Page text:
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Widen the tax base but sealing the leaks is a greater strategy

Times Tower Building in Nairobi which hosts Kenya Revenue Offices (KRA). [Wilberforce Okwiri, Standard]

From the time he took office, President William Ruto has pushed for widening of the tax base to improve government revenue. This is a great strategy towards putting the nation on the path to self-reliance. Economic independence is the greatest freedom any individual, institution or nation can attain.

As long as we remain net borrowers, there is no way we will ever determine our own destiny. Economic “partners” will consistently put stringent conditionalities for our access to their resources. Some of these demands are often counter to our national values and ethos.

And yet there we have little room to wiggle as long as our bargaining power is neutered by our weak economic status. For as the wise man Solomon observed, the rich rule over the poor and the borrower is a slave to the lender.

Though our natural reaction to paying tax is rarely positive, taxation is a practice duly recognised by God and well recorded in the holy scriptures. It a legitimate means for supporting government operations.

Joseph established a special tax in Egypt to store grain in preparation for a predicted famine. When confronted by some of His followers on whether or not to pay taxes, Jesus made the now famous statement, “Give to Caesar what is Caesar’s, and to God what is God’s.”

On another occasion, when tax collectors came to Him for taxes, Jesus paid not only for himself but also for His disciples.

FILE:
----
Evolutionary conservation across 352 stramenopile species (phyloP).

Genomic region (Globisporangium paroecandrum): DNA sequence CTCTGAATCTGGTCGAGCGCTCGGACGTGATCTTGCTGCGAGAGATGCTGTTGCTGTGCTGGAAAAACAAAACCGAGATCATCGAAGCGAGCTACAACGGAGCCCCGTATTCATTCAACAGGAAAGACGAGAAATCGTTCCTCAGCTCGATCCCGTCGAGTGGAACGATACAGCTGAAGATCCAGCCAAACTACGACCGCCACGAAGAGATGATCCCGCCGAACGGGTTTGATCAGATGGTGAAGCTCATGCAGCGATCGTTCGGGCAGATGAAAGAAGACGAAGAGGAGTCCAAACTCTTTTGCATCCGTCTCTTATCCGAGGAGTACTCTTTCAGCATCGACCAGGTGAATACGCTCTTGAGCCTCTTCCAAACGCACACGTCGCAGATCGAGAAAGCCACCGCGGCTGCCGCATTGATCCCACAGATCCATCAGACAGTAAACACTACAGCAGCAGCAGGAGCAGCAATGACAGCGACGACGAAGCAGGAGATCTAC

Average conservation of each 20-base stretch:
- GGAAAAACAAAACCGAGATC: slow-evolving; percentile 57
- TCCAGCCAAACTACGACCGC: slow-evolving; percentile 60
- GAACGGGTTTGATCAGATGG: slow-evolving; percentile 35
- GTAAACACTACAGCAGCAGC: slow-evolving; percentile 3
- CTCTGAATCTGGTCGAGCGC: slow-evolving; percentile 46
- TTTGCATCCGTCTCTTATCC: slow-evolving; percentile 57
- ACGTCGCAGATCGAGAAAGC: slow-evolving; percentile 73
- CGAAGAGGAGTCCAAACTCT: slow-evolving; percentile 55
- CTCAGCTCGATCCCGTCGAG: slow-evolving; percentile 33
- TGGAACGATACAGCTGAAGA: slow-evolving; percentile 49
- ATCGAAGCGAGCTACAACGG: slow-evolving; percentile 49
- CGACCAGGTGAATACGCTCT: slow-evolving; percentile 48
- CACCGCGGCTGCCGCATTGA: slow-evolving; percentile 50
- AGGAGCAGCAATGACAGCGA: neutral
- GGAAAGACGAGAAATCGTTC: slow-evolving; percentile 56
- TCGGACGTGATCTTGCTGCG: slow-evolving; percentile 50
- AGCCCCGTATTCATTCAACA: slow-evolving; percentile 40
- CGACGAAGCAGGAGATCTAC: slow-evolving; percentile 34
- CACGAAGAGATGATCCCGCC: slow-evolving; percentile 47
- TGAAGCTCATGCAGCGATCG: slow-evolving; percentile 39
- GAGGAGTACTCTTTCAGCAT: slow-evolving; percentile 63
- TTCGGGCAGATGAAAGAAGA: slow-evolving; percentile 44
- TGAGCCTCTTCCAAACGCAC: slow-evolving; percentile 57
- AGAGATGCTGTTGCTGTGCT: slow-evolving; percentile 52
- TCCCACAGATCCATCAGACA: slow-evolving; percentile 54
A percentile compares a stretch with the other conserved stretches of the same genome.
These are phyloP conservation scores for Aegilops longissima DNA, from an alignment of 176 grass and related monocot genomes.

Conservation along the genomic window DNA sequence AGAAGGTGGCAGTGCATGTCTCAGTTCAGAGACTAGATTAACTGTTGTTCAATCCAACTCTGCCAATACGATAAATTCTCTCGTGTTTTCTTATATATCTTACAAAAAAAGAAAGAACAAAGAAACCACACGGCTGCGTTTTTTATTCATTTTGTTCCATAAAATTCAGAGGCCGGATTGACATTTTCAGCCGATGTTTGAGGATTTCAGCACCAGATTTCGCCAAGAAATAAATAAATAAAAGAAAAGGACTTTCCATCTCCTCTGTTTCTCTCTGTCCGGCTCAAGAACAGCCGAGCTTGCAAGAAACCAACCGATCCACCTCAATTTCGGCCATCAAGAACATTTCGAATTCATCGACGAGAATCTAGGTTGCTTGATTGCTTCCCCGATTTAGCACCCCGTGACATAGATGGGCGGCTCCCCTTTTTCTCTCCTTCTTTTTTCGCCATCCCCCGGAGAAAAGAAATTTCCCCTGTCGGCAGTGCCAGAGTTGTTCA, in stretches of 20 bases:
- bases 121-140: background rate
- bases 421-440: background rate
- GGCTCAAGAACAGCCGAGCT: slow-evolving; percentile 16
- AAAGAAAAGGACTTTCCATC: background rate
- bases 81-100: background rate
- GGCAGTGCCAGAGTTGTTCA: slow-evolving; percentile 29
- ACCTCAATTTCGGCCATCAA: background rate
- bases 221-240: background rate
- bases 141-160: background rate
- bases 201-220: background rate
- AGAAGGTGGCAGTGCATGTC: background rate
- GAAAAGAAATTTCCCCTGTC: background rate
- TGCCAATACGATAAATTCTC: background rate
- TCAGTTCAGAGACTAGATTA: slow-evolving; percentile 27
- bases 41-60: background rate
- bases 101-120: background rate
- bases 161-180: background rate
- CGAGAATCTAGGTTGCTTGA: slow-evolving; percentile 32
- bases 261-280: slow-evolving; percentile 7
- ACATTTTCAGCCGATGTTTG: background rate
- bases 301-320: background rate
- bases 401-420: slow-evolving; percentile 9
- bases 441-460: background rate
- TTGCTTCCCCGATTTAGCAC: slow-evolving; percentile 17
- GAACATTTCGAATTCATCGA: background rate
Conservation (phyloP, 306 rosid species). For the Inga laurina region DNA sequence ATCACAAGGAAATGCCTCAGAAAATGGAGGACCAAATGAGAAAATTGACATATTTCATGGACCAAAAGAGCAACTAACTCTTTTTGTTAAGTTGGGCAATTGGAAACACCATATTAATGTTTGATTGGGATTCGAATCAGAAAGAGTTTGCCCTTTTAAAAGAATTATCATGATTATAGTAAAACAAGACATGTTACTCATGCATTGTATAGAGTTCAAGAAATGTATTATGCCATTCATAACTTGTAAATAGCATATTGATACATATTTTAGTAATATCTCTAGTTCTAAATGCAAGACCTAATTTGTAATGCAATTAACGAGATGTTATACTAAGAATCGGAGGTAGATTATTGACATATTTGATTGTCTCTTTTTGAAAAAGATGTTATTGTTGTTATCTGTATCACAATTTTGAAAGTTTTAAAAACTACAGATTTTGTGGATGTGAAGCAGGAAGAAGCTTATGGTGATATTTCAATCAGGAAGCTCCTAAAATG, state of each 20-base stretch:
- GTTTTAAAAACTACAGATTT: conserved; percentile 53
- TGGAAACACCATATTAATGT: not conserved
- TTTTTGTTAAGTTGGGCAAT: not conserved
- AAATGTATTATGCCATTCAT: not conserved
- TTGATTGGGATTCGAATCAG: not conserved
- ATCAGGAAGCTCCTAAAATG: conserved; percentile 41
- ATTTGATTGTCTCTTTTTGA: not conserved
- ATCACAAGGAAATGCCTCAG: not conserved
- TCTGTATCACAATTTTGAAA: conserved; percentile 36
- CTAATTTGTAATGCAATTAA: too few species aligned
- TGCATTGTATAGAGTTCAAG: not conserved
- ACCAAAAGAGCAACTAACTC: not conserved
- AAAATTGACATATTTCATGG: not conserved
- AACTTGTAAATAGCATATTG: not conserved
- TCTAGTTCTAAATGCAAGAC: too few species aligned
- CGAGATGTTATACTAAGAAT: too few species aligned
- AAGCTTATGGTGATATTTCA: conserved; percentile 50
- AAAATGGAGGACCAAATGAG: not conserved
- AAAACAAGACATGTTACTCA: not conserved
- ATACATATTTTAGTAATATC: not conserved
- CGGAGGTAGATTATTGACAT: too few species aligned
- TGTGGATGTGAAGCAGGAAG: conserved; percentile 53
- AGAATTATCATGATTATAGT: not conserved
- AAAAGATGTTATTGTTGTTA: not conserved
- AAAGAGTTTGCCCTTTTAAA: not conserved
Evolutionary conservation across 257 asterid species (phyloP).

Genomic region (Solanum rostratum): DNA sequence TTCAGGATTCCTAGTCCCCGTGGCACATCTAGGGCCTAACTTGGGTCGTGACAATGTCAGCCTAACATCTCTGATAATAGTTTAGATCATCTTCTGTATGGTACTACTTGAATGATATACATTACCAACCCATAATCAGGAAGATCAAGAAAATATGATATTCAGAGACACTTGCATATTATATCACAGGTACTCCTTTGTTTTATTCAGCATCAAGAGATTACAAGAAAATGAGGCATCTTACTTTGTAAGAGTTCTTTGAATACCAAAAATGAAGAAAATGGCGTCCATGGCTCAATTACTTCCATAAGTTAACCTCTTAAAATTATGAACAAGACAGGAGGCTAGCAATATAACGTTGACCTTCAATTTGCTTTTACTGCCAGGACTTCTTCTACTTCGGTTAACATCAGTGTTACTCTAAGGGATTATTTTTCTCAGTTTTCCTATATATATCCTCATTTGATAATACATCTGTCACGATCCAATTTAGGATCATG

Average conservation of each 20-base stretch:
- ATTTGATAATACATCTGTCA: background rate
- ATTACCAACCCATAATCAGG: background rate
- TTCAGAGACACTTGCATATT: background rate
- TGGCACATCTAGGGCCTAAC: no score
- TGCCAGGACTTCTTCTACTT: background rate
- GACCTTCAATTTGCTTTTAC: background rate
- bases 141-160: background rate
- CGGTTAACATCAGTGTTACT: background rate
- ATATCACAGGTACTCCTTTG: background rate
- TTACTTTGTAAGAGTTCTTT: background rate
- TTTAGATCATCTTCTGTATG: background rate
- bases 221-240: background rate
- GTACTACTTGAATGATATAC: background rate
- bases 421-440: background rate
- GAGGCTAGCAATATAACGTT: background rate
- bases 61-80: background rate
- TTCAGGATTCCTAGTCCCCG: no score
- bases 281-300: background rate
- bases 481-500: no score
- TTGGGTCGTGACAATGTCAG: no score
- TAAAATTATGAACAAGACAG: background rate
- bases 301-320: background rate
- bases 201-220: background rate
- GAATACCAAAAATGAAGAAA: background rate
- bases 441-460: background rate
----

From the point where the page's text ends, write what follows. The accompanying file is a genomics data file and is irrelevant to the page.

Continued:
Writing to believers on the same, Paul advised all to pay taxes, “for the authorities are God’s servants, who give their full time to governing.”

He further ordered that we should give everyone what we owe them: If you owe taxes, pay taxes; if revenue, then revenue; if respect, then respect; if honour, then honour. Thus, tax remittance is not just our patriotic duty but also a divine mandate.

We commend government for various efforts towards a more harmonised tax regime, and KRA for developing easier tax remittance systems. We equally commend them for going out of their way to encourage compliance.

For sure, when taxation is more harmonised and tax remittance made easier, there is every likelihood of better compliance by faithful Kenyans who would want to support national development.

However, even as efforts are made towards better collection of taxes, our hope and desire is for a visible commitment to more prudent use of resources. It is discouraging for faithful Kenyans to sacrifice a significant portion of their earnings to finance government, only for such resources to be squandered in opulence and wanton greed.

I doubt that the tax collector is happy either, when they see the fruit of their labour simply wasted away.

But, more importantly, we need to see tangible efforts at tackling corruption, which continues to cannibalise our contributions.

In a report widely publicised by the BBC a few years back, the Kenya government admitted to losing nearly one-third of the national budget to corruption. This is a staggering figure.

Former President Uhuru Kenyatta equally admitted that over Sh2 billion was lost daily to corruption. This means our tax burden could be less by about one third if corruption was decisively dealt with. Instead of paying 30 per cent in personal income and corporate tax, we should be paying 20 per cent or thereabout! Instead of 16 per cent VAT we should be paying about 11 per cent. The implications are profound. Imagine what this could do towards spurring economic growth.

It is unfortunate that in spite of several efforts by the government to tackle corruption, there seems to be a concerted resolve in certain quarters to sabotage such endeavours. Corruption has become endemic – completely etched into our national psyche.

Only radical and ruthless actions will rid us of this national cancer – and it must be prioritised. For unless and until this is done, widening the tax base will only come with an expanded looters network.

We thus totally agree with the call by President Ruto to KRA to seal all revenue leaks. For whereas widening the tax base is great, sealing the leaks is even greater.

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